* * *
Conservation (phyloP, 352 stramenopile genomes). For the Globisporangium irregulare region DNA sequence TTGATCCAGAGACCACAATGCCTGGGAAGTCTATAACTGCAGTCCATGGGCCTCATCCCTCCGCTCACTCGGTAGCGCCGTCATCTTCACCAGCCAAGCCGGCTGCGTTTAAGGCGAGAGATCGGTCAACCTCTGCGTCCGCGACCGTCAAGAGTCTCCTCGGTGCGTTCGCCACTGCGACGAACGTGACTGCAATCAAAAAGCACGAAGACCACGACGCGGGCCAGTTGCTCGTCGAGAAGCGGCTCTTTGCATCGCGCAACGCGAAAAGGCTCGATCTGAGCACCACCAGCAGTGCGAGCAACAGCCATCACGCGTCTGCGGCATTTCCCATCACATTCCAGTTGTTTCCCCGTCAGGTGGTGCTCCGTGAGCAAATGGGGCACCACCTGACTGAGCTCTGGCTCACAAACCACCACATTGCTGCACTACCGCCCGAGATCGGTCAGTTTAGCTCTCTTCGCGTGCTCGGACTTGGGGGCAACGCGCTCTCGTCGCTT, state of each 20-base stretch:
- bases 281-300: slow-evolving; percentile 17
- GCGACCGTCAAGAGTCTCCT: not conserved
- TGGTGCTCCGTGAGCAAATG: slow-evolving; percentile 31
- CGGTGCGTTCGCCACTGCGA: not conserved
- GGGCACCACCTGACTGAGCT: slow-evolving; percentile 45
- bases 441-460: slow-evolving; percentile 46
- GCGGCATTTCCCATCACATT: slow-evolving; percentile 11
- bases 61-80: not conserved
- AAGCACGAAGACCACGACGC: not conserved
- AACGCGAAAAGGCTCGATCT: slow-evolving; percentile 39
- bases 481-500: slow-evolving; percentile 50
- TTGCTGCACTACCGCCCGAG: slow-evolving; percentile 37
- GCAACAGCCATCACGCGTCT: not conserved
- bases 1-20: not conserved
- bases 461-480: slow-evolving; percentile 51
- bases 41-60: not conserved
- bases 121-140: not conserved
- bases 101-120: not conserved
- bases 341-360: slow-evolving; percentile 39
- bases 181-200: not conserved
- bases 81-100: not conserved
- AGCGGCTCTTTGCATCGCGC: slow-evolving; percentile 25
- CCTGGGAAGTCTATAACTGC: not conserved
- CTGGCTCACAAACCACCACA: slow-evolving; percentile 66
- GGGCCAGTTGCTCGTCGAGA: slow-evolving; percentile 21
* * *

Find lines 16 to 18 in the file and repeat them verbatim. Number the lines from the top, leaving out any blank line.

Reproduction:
- bases 461-480: slow-evolving; percentile 51
- bases 41-60: not conserved
- bases 121-140: not conserved